Use Common Sense to Save Cents | Commentary
From time to time, we seem briefly aware of our skyrocketing national debt, but usually we forget we’ve been on the largest spending spree in American history. And without a strong economy to help generate tax revenues to pay the bills, our national debt has grown by trillions of dollars in only a few short years.
Though Congress attempted to scale back our spending somewhat, the reality is our intermittent awareness has not yet helped us to truly solve our spending problem. We only delayed it. Add to that Congress’ recent pattern of going into budget autopilot, passing continuing resolutions year after year, and it’s clear we continue to heap trouble on our heads and the heads of future Americans whether we pay attention to it or not.
For fiscal 2014, the government expects to add about $486 billion to our debt, according to recent estimates by the nonpartisan Congressional Budget Office. And though America’s budget deficit might be lower than its $1.4 trillion peak in 2009, it means we are still charging more than $15,000 a second to our nation’s credit card with no plan to pay it off. With that kind of money, we could fill up every gas tank in America for a whole year.
Deficit spending is still running rampant, but legislators act as if setting a course for our nation’s financial health isn’t an immediate concern. American families don’t have that luxury. They can’t rack up debts then just raise their own credit limit. The government should have to live the same way.
That’s why I’ve introduced my Penny Plan and another bill to require Congress to budget over a two-year period. Both work together to rein in out-of-control spending and reform our broken budget and appropriations process.
Under the Penny Plan, we could balance the budget in just three years by cutting one penny from every dollar the government spends, putting our country back on the fiscal path to prosperity. No fudging numbers, no smoke-and-mirrors accounting — it’s that easy.
Also known as the One Percent Spending Reduction Act, the Penny Plan doesn’t mandate any specific cuts. Congress would have the authority to make targeted cuts and focus on the worst first, but would be required to meet the 1 percent overall cut. When a balanced budget is achieved, the bill would place a cap on total spending each year at 18 percent of gross domestic product.
Over a 10-year budget window, the bill would cut spending by about $7.6 trillion. Living with 1 percent less is a small price to pay in order to help bring this country back from the brink of catastrophic fiscal failure. We all will need to sacrifice something. The longer we wait, the more it will be.
When the Penny Plan is combined with my Biennial Appropriations Act, which would reform our budget process, we could reap even more savings.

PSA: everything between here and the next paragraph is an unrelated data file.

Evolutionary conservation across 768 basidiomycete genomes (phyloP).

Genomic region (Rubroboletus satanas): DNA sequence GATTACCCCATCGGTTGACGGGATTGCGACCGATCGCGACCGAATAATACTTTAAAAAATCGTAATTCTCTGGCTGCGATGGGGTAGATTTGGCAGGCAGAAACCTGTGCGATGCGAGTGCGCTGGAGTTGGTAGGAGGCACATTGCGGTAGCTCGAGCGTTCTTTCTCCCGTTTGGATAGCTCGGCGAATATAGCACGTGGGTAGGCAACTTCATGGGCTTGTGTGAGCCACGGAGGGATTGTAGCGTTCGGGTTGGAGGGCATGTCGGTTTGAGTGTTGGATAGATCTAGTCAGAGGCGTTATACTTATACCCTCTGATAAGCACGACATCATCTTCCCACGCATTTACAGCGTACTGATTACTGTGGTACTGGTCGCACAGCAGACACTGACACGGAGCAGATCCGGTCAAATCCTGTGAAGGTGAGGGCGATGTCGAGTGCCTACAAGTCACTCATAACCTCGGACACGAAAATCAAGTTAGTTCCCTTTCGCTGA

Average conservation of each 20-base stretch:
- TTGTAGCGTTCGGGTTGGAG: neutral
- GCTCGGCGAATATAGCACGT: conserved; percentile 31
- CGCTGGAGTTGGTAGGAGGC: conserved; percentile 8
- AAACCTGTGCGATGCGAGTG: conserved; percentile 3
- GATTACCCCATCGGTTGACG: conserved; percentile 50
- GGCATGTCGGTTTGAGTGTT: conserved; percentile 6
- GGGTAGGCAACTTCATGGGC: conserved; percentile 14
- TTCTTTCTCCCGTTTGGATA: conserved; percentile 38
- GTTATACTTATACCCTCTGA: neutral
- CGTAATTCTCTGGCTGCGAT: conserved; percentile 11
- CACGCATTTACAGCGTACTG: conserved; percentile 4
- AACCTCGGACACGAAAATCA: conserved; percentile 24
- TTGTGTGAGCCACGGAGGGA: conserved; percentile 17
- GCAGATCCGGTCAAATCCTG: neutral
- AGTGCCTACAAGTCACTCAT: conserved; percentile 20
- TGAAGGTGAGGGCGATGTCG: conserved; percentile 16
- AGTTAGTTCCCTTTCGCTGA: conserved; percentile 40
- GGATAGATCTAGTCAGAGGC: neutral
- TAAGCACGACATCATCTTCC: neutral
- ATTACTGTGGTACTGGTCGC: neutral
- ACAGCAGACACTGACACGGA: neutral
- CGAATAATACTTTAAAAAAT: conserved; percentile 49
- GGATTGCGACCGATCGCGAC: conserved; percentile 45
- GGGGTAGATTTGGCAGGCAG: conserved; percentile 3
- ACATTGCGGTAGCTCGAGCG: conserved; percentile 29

The biennial appropriations bill would allow for each of the 12 appropriations bills to be taken up over a two-year period, with the more controversial bills taken up in a non-election year and the less controversial bills taken up in an election year. The defense appropriations bill would be taken up each year.
This plan would give Congress more time to adequately consider budget details, including a line-by-line look at individual programs and an analysis of appropriate funding levels. The bill has bipartisan support and could help avoid future fights over spending and prevent the massive annualized $1 trillion spending bills on which Congress has come to rely.
Our national debt now exceeds $17 trillion. Our share of public debt compared to the size of our economy is the highest it has been in more than 60 years, according to the CBO. Shouldering this much debt does not come without its own costs. Along with creating uncertainty and drag on economic growth, there is the added measureable economic cost associated with paying hundreds of billions of dollars on our interest, which is expected to triple over the next 10 years from $231 billion to almost $800 billion.
It’s time for us to put our fiscal house in order. We need to stop ignoring or disguising the risks and dangers. The Penny Plan and Biennial Appropriations Act are simple, no-nonsense plans that every citizen can understand without becoming an inside-the-beltway policy wonk.
There’s light at the end of the tunnel if we are willing to move toward it. I’ve invited every senator to join the Penny Plan and the Biennial Appropriations Act to help move our country along on the path to restore a safe, secure future for our children and grandchildren and help to ensure America’s economic vibrancy.
Sen. Michael B. Enzi is a Republican from Wyoming.